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Afghans rule out power sharing

Afghan presidential candidate Ashraf Ghani ruled out a coalition government with his rival Abdullah Abdullah yesterday, quashing hopes for a power-sharing deal to defuse tensions that have threatened to split Afghanistan along ethnic lines.

Ghani and Abdullah have locked horns since the June 14 second-round run-off, accusing each other of trying to manipulate the vote and declaring victory in the contest to succeed Hamid Karzai as president.

Prompting speculation a back-room power-sharing deal was in the making, officials have delayed the announcement of preliminary election results until tomorrow, potentially giving both candidates more time to find ways to end the impasse. But speaking to reporters yesterday, Ghani explicitly denied he sought a coalition government.

"People are concerned and the question they have been asking is if we have made any deal. Our answer is clear: we have not made any deal," Ghani said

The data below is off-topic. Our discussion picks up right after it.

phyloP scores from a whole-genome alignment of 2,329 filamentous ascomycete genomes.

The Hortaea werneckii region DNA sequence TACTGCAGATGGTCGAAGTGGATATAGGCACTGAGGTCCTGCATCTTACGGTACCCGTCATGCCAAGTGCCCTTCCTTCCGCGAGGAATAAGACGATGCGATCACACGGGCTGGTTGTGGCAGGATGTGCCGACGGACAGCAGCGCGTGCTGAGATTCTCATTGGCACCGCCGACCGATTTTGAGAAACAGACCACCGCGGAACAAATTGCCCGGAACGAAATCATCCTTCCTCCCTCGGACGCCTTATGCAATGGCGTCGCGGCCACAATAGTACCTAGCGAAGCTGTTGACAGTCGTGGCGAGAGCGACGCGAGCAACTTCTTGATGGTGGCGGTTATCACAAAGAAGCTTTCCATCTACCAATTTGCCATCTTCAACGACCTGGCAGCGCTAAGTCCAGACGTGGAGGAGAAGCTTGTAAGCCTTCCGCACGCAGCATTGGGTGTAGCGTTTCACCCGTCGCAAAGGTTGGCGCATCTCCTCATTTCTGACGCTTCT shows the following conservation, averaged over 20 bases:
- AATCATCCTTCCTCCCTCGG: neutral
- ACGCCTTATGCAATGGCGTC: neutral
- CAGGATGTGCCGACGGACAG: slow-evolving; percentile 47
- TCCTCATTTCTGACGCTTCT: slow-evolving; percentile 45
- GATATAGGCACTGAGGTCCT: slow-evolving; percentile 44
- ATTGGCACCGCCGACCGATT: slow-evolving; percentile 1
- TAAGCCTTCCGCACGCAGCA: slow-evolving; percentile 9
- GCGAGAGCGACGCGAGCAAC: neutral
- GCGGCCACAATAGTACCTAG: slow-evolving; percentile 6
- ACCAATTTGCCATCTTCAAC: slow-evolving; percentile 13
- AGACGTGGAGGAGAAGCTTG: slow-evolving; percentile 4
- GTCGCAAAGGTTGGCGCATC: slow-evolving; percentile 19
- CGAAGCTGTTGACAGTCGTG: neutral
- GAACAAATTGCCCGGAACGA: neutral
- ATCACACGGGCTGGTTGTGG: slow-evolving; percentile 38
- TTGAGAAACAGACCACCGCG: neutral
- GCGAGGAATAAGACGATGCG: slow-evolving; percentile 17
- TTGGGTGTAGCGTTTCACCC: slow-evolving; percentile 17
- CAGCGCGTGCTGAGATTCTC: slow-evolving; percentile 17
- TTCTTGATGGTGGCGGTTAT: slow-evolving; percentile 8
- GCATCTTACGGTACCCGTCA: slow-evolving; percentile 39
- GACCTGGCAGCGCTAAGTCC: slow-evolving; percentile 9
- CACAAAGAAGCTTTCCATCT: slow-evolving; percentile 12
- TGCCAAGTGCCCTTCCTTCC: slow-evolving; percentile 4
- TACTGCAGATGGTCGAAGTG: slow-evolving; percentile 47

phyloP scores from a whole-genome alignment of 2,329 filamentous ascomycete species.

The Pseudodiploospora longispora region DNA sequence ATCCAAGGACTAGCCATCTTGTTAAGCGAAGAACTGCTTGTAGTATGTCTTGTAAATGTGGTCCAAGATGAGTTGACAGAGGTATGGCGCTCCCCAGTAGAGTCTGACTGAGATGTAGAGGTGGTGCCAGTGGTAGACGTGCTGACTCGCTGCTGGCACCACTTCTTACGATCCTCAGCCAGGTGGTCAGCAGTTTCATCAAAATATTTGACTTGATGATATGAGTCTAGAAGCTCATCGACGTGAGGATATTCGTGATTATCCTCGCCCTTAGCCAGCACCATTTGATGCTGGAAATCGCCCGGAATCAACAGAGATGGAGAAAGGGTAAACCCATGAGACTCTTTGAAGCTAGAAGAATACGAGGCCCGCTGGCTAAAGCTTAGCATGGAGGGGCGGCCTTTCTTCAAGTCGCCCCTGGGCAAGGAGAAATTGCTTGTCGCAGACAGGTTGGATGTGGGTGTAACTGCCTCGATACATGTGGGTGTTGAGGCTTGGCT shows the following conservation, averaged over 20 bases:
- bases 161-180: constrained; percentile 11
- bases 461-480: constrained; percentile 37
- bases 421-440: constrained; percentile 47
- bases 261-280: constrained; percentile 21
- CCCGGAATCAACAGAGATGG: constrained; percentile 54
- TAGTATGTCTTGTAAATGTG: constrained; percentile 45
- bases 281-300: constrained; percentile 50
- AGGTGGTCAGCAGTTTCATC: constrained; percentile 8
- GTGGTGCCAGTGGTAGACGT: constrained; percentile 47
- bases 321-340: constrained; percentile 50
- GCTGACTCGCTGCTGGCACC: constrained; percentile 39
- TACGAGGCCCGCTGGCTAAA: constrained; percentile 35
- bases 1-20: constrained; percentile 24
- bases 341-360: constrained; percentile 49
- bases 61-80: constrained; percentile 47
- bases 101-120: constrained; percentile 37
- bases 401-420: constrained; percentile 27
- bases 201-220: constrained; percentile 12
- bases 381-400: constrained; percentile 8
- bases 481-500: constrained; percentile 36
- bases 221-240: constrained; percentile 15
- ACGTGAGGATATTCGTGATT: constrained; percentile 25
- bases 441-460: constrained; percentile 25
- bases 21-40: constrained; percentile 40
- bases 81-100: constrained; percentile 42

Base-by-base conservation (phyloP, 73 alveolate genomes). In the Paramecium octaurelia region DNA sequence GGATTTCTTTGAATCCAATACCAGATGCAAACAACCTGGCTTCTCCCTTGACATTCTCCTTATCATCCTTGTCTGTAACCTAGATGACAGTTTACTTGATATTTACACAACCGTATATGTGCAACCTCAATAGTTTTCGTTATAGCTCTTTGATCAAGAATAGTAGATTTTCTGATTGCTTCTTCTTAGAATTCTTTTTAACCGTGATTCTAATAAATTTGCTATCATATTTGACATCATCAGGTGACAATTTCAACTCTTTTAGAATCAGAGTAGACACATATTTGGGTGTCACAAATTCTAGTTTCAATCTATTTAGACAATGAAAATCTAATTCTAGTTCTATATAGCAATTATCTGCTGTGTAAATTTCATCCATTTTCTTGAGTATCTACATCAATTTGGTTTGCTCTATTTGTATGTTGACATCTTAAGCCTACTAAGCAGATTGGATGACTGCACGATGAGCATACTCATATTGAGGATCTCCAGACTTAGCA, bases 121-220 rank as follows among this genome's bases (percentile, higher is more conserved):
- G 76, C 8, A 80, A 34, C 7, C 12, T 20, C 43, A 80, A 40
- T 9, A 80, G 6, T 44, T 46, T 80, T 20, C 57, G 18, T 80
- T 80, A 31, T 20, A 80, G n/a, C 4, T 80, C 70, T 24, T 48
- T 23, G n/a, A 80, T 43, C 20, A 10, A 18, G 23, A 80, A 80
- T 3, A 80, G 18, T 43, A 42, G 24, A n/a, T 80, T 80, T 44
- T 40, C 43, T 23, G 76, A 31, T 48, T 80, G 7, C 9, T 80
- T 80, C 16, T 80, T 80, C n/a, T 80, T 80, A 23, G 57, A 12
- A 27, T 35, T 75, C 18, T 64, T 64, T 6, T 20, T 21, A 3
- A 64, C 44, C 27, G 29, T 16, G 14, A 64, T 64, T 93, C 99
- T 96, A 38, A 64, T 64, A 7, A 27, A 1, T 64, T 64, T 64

The protracted dispute over the election has all but destroyed Western hopes for a smooth transition of power in Afghanistan, where the atmosphere is already nervous as most US-led troops prepare to pull out this year.

Abdullah, a former anti-Taliban resistance fighter, draws his support from the Tajik minority in northern Afghanistan while Ghani, a former World Bank economist, represents the Pashtun majority.

As their standoff intensified, Afghanistan has become awash with speculation about a broader rift along ethnic lines or more violence unless they agree to accept the outcome of the vote or agree on a compromise of power-sharing.

Adding another layer of complexity to an already-tense situation, Taliban insurgents have vowed to disrupt the election process. Yesterday, militants set fire to 200 oil tanker trucks supplying fuel for Nato forces near Kabul.

Ghani's aides, citing election observers, say he is in the lead in the run-off by at least one million votes.

Abdullah, for his part, has accused Karzai, an ethnic Pashtun, of playing a role in the alleged rigging in Ghani's favour, and last week thousands of Abdullah's supporters marched in a peaceful protest on the presidential palace.

In response to allegations of mass fraud, the Independent Election Commission is now recounting votes from 1930 polling stations across the country and will announce its findings tomorrow.

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